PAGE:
Both effectively reduce “dissolved solids” content of water, but the processes are quite different. RO filters water through a very tight semi-permeable membrane. A distiller is like a big tea kettle: it boils water , catches the steam, condenses it, and captures the resulting water. Most impurities are left behind in the boiling chamber. Both distillers and reverse osmosis systems rely heavily on carbon filtration for chemical removal. (Cheap distillers often have little or no carbon filtration and are, therefore, of limited effectiveness.)
Waste water is a byproduct of RO systems. The non-powered (no electric pressure pump) Aquatic Life RO/DI Systems have a typical waste water rate of 5.6 gallons of waste to 1 gallon of filtered water. The Aquatic Life Powered RO/DI System (with pressure pump) produces less waste water with a typical waste rate of 1.5 gallons of waste to 1 gallon of filtered water.
Waste water could be collected and used for watering plants or outdoor irrigation. Some sort of holding tank and transfer system would need to be implemented. It is important to not impede the outflow of waste water from the RO/DI Systems.
Total Dissolved Solids or TDS is the combined content of all inorganic and organic substances contained in a liquid which are present in a molecular, ionized or micro-granular suspended form. The principal application of TDS is in the measure of water quality.
If a TDS reading is higher than desired, it could be that the membrane and cartridges need to be replaced. Water first passes through the sediment and carbon cartridges, then through the membrane and lastly through the mixed bed resin cartridge. The membrane removes the majority of TDS from the water and the resin cartridge removes the remaining. Replacement of the membrane and resin cartridges will usually minimize TDS.
If water is allowed to bypass the cartridges or membranes, unfiltered water may be passing through the RO/DI System. Ensure that all cartridges are placed properly in the RO/DI System and that the seals are tight.
Yes, the carbon cartridge removes chlorine and chloramines before the water comes in contact with the membrane. If the carbon is no longer active or water is bypassing the cartridge, the chlorinated water will damage the membrane and the water will not be filtered properly.
How much water do I need to produce in a day? Aquatic Life offers models that produce either 60 or 100 gallons per day.
How much waste water can I afford to have go down the drain? Waste water is a byproduct of RO systems. The non-powered (no electric pressure pump) Aquatic Life RO/DI Systems have a typical waste water rate of 5.6 gallons of waste to 1 gallon of filtered water. The Aquatic Life Powered RO/DI System (with pressure pump) produces less waste water with a typical waste rate of 1.5 gallons of waste to 1 gallon of filtered water.
Membranes are shipped with a preservative and need to be flushed prior to use. With a new membrane installed, allow 30 gallons of clean water to be produced prior to using the water for keeping aquariums.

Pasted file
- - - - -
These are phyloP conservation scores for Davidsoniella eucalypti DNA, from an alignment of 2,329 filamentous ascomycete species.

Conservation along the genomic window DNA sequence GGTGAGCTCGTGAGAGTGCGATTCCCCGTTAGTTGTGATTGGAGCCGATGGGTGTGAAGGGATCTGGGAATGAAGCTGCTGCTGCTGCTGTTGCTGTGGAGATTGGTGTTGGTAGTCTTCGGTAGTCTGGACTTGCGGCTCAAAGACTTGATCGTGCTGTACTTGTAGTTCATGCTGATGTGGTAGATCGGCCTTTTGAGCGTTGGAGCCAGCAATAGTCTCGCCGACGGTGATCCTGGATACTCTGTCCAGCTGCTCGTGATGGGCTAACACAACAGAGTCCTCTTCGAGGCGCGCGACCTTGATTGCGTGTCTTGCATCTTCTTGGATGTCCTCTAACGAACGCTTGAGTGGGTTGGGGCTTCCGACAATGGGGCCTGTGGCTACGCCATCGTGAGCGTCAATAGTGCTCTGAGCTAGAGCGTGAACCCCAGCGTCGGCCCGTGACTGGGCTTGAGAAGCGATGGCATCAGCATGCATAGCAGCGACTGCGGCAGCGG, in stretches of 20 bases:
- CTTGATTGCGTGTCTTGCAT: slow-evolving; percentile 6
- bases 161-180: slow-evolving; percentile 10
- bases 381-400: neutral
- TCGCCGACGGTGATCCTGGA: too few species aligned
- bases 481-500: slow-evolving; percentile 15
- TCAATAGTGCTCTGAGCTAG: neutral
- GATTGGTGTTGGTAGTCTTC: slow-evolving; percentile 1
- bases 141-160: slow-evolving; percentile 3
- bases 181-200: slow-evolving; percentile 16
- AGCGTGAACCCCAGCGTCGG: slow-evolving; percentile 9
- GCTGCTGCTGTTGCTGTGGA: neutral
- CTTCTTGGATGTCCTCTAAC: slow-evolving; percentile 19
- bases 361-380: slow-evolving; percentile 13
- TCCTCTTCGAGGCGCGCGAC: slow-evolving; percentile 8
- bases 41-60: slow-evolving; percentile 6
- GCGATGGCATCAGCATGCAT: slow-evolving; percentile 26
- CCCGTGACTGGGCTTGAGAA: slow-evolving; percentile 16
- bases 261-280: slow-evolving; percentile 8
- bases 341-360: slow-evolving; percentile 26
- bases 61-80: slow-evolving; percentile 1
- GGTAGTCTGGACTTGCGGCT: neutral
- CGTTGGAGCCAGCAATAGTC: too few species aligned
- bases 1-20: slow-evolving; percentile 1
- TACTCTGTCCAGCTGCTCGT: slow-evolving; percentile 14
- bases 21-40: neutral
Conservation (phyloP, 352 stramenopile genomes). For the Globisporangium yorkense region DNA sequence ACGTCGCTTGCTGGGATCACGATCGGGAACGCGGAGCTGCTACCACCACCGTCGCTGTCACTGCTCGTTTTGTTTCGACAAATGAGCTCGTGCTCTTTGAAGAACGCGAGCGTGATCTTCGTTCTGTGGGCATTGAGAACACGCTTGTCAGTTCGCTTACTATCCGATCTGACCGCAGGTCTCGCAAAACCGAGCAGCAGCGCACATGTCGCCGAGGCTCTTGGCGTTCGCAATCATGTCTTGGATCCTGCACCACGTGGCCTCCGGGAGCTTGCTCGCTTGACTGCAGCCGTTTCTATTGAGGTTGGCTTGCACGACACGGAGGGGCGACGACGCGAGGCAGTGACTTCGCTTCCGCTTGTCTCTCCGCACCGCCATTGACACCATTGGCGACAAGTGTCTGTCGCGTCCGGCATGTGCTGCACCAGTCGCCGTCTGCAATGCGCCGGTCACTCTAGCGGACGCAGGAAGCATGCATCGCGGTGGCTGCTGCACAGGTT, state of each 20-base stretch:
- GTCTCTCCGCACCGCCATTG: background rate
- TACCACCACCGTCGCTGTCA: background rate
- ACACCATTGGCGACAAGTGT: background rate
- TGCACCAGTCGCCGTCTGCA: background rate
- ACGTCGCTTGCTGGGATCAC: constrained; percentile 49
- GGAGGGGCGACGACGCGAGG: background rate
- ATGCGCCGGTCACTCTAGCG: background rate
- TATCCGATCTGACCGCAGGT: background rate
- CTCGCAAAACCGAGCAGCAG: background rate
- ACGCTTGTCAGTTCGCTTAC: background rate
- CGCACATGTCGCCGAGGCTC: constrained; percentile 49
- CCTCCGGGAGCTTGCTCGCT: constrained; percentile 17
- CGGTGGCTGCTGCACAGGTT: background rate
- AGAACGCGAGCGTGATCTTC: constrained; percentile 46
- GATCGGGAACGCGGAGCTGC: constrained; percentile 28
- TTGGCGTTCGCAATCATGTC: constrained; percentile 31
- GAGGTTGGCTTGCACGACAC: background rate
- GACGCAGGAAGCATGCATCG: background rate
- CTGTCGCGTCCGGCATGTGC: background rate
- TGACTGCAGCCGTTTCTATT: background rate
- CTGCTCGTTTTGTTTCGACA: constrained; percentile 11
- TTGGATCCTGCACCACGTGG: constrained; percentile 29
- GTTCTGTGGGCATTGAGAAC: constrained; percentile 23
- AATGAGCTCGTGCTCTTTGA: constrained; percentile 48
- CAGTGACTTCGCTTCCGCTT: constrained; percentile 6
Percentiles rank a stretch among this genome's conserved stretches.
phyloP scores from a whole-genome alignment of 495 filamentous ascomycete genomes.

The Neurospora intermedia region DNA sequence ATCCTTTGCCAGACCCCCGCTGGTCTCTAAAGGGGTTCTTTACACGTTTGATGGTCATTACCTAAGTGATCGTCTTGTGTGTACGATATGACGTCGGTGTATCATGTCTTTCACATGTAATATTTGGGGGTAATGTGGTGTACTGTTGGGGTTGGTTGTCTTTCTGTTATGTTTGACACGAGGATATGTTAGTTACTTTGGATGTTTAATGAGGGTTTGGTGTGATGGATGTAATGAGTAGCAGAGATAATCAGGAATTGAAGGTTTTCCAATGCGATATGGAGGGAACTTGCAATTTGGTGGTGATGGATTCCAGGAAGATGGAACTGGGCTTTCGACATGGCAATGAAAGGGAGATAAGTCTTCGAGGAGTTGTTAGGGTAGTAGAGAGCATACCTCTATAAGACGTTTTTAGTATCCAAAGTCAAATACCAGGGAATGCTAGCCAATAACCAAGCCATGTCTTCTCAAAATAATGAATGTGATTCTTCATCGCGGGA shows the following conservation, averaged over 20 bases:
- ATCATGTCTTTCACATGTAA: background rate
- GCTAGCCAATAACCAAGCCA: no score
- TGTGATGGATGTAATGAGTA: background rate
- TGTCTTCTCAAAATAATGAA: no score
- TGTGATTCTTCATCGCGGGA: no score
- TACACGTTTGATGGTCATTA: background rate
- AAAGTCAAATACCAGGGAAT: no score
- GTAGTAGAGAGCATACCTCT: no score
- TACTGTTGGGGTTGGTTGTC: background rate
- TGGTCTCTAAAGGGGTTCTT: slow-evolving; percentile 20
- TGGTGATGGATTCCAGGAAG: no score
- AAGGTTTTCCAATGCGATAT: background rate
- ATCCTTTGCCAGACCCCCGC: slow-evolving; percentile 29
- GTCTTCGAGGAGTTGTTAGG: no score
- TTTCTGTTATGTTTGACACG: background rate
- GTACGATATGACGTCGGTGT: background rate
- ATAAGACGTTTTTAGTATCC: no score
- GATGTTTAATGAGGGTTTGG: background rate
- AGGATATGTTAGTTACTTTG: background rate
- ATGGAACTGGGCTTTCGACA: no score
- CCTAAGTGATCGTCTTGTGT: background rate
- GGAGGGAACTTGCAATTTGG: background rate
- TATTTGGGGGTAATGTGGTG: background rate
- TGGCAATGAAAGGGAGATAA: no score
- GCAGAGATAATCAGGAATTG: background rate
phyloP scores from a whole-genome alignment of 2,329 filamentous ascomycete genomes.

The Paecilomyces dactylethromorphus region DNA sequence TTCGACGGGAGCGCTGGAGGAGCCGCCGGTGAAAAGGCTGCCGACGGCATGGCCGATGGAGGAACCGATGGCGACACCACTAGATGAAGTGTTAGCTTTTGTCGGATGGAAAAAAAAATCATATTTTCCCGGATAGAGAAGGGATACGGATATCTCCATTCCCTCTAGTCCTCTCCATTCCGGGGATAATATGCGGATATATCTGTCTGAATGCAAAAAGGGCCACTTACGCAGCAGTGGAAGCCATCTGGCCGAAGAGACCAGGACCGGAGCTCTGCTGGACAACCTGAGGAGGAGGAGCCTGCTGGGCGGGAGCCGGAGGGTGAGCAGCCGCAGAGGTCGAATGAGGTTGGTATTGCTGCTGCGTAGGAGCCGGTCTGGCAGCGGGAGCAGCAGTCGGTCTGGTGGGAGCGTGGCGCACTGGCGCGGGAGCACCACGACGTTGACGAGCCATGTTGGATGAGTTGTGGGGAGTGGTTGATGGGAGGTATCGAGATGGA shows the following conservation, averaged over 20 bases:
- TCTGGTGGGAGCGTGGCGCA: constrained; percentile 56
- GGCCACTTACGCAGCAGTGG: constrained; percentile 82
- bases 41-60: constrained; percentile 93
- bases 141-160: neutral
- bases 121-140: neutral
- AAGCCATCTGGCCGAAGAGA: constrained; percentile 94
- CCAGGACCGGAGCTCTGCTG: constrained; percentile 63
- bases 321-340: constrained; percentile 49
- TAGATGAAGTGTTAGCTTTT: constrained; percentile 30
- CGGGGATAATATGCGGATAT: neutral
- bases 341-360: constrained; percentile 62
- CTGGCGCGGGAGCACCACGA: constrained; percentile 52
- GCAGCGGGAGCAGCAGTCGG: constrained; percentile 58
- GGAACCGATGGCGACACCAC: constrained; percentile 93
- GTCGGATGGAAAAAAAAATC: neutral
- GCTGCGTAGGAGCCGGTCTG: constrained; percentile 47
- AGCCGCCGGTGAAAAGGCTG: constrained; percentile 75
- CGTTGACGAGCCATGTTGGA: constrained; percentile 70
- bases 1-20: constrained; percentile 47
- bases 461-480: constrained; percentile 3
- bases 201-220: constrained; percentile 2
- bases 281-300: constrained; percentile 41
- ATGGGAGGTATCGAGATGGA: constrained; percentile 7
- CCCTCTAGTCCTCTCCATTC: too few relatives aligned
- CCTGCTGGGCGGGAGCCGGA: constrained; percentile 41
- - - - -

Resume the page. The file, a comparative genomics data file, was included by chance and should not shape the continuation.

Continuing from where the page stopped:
The pre-filters (sediment and carbon) do not normally remove TDS (Total Dissolved Solids). The sediment and carbon cartridges are there for the removal of particulate and chemical matter such as rust, sand and chlorine.
The RO process by itself cannot remove all of the TDS, but passing the water through a DI (mixed bed resin) cartridge after going through the membrane removes any remaining TDS. The DI lifespan depends on what the TDS feeding it is like. This is why the RO process is recommended before a DI filter.
The DI (or Mixed Bed Resin) cartridge is made with anion and cation resins for ion removal.
The elements of a membrane cannot withstand temperatures above 113 degrees Fahrenheit (45 Celsius). Most hot water lines operate above this temperature and should not be connected to a RO/DI System. The optimum water temperature for operating an RO/DI unit is 77 degrees Fahrenheit (25 Celsius).
When an alarm sounds on the unit, an icon will flash on the display indicating the problem. The user manual will identify the solution for each icon displayed. For example if the unit is not working and the “LACK” icon is displaying, this means the supply line is not sending water into the unit. Make sure your supply line is open and water is flowing to the unit.
Many factors can contribute to a unit producing less water than its rating:
Dirty cartridges- As the system is used, TDS are accumulated and trapped in the Pre-filter and carbon block cartridges. Over time this can affect the pressure going into the unit. Keep up on the maintenance and replacement of these cartridges to avoid this issue.
Water quality- The quality of the water coming in to the unit can affect the output. Some areas have a TDS as low as 100 while others can be as high as 600. Some water sources use chemicals such as chloramines while others do not. Utilizing a TDS meter to determine the levels of your water is ideal.
Water temperature- The optimal temperature to run the unit is at 77 degrees. If the water coming in is less, then your flow rate will be affected. You will lose approximately 1.5% production for every degree below 77.
Pressure- The ideal pressure going into the unit is 65 PSI. Take your line pressure and calculate the output. An example would be a line pressure of 55 PSI. In this example your output would be 55/65=0.85 so you would produce 15% less.